Adnan Sami, whose career has zoomed especially over the last year, was chosen more than a year ago to accompany her, the organisers of the show say. This is the first time he is performing with her in North America. This is also the first time he is singing before such a wide audience. While other venues for their shows had about 2,000 seats, 12,000 seats have been set aside for the concert at the Nassau Coliseum.

The controversy raked up by singer Abhijeet, who demanded that singers of Pakistani origin should not perform and record in India, just before Sami's departure, has had no effect on the concerts, the organisers say. This is a concert that celebrates music, they say, adding that there is no room for politics.

"People love him," says Bhosle, adding that when they perform together, even if it is just one number, there is 'electricity'.

People often ask her how she has managed to keep her voice so young, and how she gets the energy to perform at 14 concerts.

"Frankly, I do not have an answer," she says. "Perhaps I must have done some good in my previous life."

But she also hastens to add that she has never taken anything for granted. She has never thought that just because she has lasted several decades, she will last some more. She does tremendous amount of practice and exercises her vocal chords.

"Today, I don't have to sing even a fraction of the songs I used to sing 20 years ago," she says. "But whatever opportunities come my way, whatever I choose to sing, I do it with great enthusiasm and devotion." There are instances of her taking more than two weeks to practise a particularly challenging number.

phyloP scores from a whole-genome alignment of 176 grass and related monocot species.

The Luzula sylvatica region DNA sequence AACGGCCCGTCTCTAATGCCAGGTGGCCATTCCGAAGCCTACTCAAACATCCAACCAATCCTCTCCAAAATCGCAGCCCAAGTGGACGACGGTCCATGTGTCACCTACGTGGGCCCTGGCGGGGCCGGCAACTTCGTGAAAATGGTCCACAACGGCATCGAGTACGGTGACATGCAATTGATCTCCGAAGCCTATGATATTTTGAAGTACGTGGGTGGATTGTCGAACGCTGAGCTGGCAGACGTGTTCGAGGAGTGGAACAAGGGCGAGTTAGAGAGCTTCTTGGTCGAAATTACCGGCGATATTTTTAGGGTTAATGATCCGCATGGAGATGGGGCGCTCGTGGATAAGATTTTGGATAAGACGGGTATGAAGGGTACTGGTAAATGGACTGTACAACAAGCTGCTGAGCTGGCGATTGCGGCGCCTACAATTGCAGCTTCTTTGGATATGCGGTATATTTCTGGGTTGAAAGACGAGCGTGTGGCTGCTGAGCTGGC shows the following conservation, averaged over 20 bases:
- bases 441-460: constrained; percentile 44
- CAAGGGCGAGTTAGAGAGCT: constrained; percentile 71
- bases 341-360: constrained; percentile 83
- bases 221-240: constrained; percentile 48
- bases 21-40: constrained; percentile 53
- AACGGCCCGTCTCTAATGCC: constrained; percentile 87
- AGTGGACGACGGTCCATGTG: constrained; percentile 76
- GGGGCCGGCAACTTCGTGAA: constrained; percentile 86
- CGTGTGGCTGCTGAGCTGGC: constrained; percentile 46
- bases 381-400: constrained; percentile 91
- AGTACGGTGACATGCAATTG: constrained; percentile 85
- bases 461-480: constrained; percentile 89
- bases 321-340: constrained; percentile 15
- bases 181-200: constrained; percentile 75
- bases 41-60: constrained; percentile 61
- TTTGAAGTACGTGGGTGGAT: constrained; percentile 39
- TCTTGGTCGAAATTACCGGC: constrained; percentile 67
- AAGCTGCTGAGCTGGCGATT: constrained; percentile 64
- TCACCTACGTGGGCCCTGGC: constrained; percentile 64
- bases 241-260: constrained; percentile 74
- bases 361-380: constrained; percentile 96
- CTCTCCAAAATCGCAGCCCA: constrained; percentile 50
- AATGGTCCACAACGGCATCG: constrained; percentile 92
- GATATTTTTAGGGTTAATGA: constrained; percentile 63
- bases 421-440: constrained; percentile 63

The same enthusiasm and devotion turn her concerts into a celebration of haunting, foot-tapping music.

Asha Bhosle, who had a special bond with Kishore Kumar, attributes part of her liveliness on stage to the late singer-actor. "I cannot stand in one place and sing for three hours," she says. "By nature, I like to make things lively."

She says part of her talent for mimicking and storytelling has been inherited from her father, the late Dinanath Mangeshkar, who was also a renowned theatre actor, singer and musician way back in the 1930s.

She never fails to pay tribute to her father at her concerts, and oftens tell a heartfelt story about 'Didi' Lata Mangeshkar, never mind the alleged rivalry between the sisters. She also talks about her association with favourite composers, even talks fondly of composers who used her sparingly. At one concert, she revealed that she had named one of her sons Hemant as a tribute to the late composer-singer Hemant Kumar.

Bhosle often talks about her artistic relationship with composer Khayyam who gave her one of her big breaks in Phir Subah Hogi nearly five decades ago. Several decades later, he wanted her to sing all the songs in Umrao Jaan. She needed no nudging to accept the offer, but she was touched when Rekha, who played the title role, talked about how Asha made those songs wonderfully melodious. "She [Rekha] predicted the songs and the movie would get awards; her prediction came true spectacularly," she adds.

Music is the most important part of her show, she says, quickly adding that she makes the show even more interesting with the memories and jokes. Not to forget the times she dances merrily as she sings one of her hit numbers. "By now, everyone knows I do not just sing standing in the middle of the stage," she continues. "I also dance and get others to dance with me."

She 'truly performs', she asserts. "And that is why my shows drive people mad."